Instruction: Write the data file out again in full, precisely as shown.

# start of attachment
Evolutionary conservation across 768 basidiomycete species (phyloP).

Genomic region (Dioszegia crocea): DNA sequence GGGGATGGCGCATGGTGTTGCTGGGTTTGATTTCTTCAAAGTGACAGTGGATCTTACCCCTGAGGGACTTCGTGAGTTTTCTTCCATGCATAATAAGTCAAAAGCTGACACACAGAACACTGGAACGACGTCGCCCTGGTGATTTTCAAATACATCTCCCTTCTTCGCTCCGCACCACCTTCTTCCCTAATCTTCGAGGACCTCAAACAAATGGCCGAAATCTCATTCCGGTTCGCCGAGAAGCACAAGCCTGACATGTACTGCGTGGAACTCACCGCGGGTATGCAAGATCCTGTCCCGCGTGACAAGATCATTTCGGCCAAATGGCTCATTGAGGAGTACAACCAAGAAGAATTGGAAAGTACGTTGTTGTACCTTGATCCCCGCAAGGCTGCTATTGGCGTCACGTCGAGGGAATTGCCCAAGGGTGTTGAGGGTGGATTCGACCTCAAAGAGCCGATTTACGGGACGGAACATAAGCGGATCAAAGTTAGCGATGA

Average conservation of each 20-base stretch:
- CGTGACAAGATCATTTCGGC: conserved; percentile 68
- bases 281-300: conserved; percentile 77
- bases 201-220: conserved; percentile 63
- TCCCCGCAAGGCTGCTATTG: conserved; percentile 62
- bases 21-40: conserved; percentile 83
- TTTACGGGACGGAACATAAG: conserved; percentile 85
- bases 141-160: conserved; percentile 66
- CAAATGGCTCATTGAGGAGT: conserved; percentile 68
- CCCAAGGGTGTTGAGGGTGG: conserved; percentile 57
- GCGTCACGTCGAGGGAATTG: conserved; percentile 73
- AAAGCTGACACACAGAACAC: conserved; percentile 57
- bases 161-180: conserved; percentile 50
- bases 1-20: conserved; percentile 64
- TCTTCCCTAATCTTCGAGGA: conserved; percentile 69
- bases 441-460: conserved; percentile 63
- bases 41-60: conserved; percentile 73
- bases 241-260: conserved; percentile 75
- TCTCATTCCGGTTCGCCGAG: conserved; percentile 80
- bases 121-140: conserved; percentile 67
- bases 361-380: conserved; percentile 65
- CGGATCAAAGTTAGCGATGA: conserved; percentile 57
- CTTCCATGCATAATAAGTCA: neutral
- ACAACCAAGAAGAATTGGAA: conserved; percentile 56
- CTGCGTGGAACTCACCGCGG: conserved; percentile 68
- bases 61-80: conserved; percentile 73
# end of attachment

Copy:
Evolutionary conservation across 768 basidiomycete species (phyloP).

Genomic region (Dioszegia crocea): DNA sequence GGGGATGGCGCATGGTGTTGCTGGGTTTGATTTCTTCAAAGTGACAGTGGATCTTACCCCTGAGGGACTTCGTGAGTTTTCTTCCATGCATAATAAGTCAAAAGCTGACACACAGAACACTGGAACGACGTCGCCCTGGTGATTTTCAAATACATCTCCCTTCTTCGCTCCGCACCACCTTCTTCCCTAATCTTCGAGGACCTCAAACAAATGGCCGAAATCTCATTCCGGTTCGCCGAGAAGCACAAGCCTGACATGTACTGCGTGGAACTCACCGCGGGTATGCAAGATCCTGTCCCGCGTGACAAGATCATTTCGGCCAAATGGCTCATTGAGGAGTACAACCAAGAAGAATTGGAAAGTACGTTGTTGTACCTTGATCCCCGCAAGGCTGCTATTGGCGTCACGTCGAGGGAATTGCCCAAGGGTGTTGAGGGTGGATTCGACCTCAAAGAGCCGATTTACGGGACGGAACATAAGCGGATCAAAGTTAGCGATGA

Average conservation of each 20-base stretch:
- CGTGACAAGATCATTTCGGC: conserved; percentile 68
- bases 281-300: conserved; percentile 77
- bases 201-220: conserved; percentile 63
- TCCCCGCAAGGCTGCTATTG: conserved; percentile 62
- bases 21-40: conserved; percentile 83
- TTTACGGGACGGAACATAAG: conserved; percentile 85
- bases 141-160: conserved; percentile 66
- CAAATGGCTCATTGAGGAGT: conserved; percentile 68
- CCCAAGGGTGTTGAGGGTGG: conserved; percentile 57
- GCGTCACGTCGAGGGAATTG: conserved; percentile 73
- AAAGCTGACACACAGAACAC: conserved; percentile 57
- bases 161-180: conserved; percentile 50
- bases 1-20: conserved; percentile 64
- TCTTCCCTAATCTTCGAGGA: conserved; percentile 69
- bases 441-460: conserved; percentile 63
- bases 41-60: conserved; percentile 73
- bases 241-260: conserved; percentile 75
- TCTCATTCCGGTTCGCCGAG: conserved; percentile 80
- bases 121-140: conserved; percentile 67
- bases 361-380: conserved; percentile 65
- CGGATCAAAGTTAGCGATGA: conserved; percentile 57
- CTTCCATGCATAATAAGTCA: neutral
- ACAACCAAGAAGAATTGGAA: conserved; percentile 56
- CTGCGTGGAACTCACCGCGG: conserved; percentile 68
- bases 61-80: conserved; percentile 73